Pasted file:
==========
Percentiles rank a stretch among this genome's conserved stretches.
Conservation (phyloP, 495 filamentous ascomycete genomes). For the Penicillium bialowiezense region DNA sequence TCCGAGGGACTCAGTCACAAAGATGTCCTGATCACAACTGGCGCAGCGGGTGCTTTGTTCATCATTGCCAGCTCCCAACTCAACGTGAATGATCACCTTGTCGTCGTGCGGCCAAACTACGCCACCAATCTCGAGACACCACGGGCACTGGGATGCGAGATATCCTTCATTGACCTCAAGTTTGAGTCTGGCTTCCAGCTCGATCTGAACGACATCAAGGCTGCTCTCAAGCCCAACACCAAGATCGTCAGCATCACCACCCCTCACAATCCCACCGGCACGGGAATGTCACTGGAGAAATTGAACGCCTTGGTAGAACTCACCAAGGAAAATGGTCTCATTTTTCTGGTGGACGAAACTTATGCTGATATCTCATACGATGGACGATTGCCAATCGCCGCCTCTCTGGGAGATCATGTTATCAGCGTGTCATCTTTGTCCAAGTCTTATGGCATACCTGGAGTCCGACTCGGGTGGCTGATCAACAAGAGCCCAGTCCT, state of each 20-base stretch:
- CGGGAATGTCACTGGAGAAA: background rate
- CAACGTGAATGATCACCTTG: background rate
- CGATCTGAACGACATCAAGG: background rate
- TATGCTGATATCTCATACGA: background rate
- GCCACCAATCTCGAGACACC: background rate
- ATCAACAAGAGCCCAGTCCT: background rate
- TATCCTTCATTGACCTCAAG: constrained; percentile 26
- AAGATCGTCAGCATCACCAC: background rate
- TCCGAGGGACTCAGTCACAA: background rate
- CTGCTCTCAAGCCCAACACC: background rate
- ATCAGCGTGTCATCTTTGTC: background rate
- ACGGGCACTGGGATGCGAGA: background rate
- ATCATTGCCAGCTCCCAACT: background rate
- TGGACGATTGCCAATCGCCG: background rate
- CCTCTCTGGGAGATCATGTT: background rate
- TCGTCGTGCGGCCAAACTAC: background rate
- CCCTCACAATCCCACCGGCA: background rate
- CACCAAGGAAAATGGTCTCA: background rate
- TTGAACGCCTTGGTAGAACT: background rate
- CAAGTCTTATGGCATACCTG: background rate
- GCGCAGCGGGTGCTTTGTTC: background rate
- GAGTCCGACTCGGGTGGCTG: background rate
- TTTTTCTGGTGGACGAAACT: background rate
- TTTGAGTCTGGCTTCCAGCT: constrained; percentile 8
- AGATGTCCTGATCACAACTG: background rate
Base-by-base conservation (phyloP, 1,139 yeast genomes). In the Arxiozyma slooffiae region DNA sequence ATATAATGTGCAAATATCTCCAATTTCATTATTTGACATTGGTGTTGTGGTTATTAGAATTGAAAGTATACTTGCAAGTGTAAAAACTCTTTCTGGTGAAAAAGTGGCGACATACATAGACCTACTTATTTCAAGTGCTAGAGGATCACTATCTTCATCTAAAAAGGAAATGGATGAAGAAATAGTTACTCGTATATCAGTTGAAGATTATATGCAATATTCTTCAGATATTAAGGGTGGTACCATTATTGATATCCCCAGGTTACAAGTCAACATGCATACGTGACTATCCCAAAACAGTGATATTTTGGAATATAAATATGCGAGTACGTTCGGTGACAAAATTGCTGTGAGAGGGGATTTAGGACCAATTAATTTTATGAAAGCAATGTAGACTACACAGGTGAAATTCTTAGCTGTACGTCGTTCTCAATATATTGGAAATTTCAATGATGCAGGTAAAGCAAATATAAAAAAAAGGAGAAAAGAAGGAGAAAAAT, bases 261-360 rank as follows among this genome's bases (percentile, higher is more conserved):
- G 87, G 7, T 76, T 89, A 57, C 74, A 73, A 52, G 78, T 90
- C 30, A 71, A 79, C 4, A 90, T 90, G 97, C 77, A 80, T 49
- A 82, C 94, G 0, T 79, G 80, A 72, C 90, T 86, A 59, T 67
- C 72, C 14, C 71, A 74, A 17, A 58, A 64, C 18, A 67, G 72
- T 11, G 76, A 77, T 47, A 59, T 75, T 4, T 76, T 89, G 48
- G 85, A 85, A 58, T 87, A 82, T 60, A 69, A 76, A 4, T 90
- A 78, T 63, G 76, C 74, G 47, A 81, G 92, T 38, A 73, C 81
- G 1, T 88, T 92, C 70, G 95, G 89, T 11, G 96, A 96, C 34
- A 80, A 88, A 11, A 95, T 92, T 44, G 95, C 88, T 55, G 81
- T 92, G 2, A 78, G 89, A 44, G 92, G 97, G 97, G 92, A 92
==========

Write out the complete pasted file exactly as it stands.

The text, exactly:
Percentiles rank a stretch among this genome's conserved stretches.
Conservation (phyloP, 495 filamentous ascomycete genomes). For the Penicillium bialowiezense region DNA sequence TCCGAGGGACTCAGTCACAAAGATGTCCTGATCACAACTGGCGCAGCGGGTGCTTTGTTCATCATTGCCAGCTCCCAACTCAACGTGAATGATCACCTTGTCGTCGTGCGGCCAAACTACGCCACCAATCTCGAGACACCACGGGCACTGGGATGCGAGATATCCTTCATTGACCTCAAGTTTGAGTCTGGCTTCCAGCTCGATCTGAACGACATCAAGGCTGCTCTCAAGCCCAACACCAAGATCGTCAGCATCACCACCCCTCACAATCCCACCGGCACGGGAATGTCACTGGAGAAATTGAACGCCTTGGTAGAACTCACCAAGGAAAATGGTCTCATTTTTCTGGTGGACGAAACTTATGCTGATATCTCATACGATGGACGATTGCCAATCGCCGCCTCTCTGGGAGATCATGTTATCAGCGTGTCATCTTTGTCCAAGTCTTATGGCATACCTGGAGTCCGACTCGGGTGGCTGATCAACAAGAGCCCAGTCCT, state of each 20-base stretch:
- CGGGAATGTCACTGGAGAAA: background rate
- CAACGTGAATGATCACCTTG: background rate
- CGATCTGAACGACATCAAGG: background rate
- TATGCTGATATCTCATACGA: background rate
- GCCACCAATCTCGAGACACC: background rate
- ATCAACAAGAGCCCAGTCCT: background rate
- TATCCTTCATTGACCTCAAG: constrained; percentile 26
- AAGATCGTCAGCATCACCAC: background rate
- TCCGAGGGACTCAGTCACAA: background rate
- CTGCTCTCAAGCCCAACACC: background rate
- ATCAGCGTGTCATCTTTGTC: background rate
- ACGGGCACTGGGATGCGAGA: background rate
- ATCATTGCCAGCTCCCAACT: background rate
- TGGACGATTGCCAATCGCCG: background rate
- CCTCTCTGGGAGATCATGTT: background rate
- TCGTCGTGCGGCCAAACTAC: background rate
- CCCTCACAATCCCACCGGCA: background rate
- CACCAAGGAAAATGGTCTCA: background rate
- TTGAACGCCTTGGTAGAACT: background rate
- CAAGTCTTATGGCATACCTG: background rate
- GCGCAGCGGGTGCTTTGTTC: background rate
- GAGTCCGACTCGGGTGGCTG: background rate
- TTTTTCTGGTGGACGAAACT: background rate
- TTTGAGTCTGGCTTCCAGCT: constrained; percentile 8
- AGATGTCCTGATCACAACTG: background rate
Base-by-base conservation (phyloP, 1,139 yeast genomes). In the Arxiozyma slooffiae region DNA sequence ATATAATGTGCAAATATCTCCAATTTCATTATTTGACATTGGTGTTGTGGTTATTAGAATTGAAAGTATACTTGCAAGTGTAAAAACTCTTTCTGGTGAAAAAGTGGCGACATACATAGACCTACTTATTTCAAGTGCTAGAGGATCACTATCTTCATCTAAAAAGGAAATGGATGAAGAAATAGTTACTCGTATATCAGTTGAAGATTATATGCAATATTCTTCAGATATTAAGGGTGGTACCATTATTGATATCCCCAGGTTACAAGTCAACATGCATACGTGACTATCCCAAAACAGTGATATTTTGGAATATAAATATGCGAGTACGTTCGGTGACAAAATTGCTGTGAGAGGGGATTTAGGACCAATTAATTTTATGAAAGCAATGTAGACTACACAGGTGAAATTCTTAGCTGTACGTCGTTCTCAATATATTGGAAATTTCAATGATGCAGGTAAAGCAAATATAAAAAAAAGGAGAAAAGAAGGAGAAAAAT, bases 261-360 rank as follows among this genome's bases (percentile, higher is more conserved):
- G 87, G 7, T 76, T 89, A 57, C 74, A 73, A 52, G 78, T 90
- C 30, A 71, A 79, C 4, A 90, T 90, G 97, C 77, A 80, T 49
- A 82, C 94, G 0, T 79, G 80, A 72, C 90, T 86, A 59, T 67
- C 72, C 14, C 71, A 74, A 17, A 58, A 64, C 18, A 67, G 72
- T 11, G 76, A 77, T 47, A 59, T 75, T 4, T 76, T 89, G 48
- G 85, A 85, A 58, T 87, A 82, T 60, A 69, A 76, A 4, T 90
- A 78, T 63, G 76, C 74, G 47, A 81, G 92, T 38, A 73, C 81
- G 1, T 88, T 92, C 70, G 95, G 89, T 11, G 96, A 96, C 34
- A 80, A 88, A 11, A 95, T 92, T 44, G 95, C 88, T 55, G 81
- T 92, G 2, A 78, G 89, A 44, G 92, G 97, G 97, G 92, A 92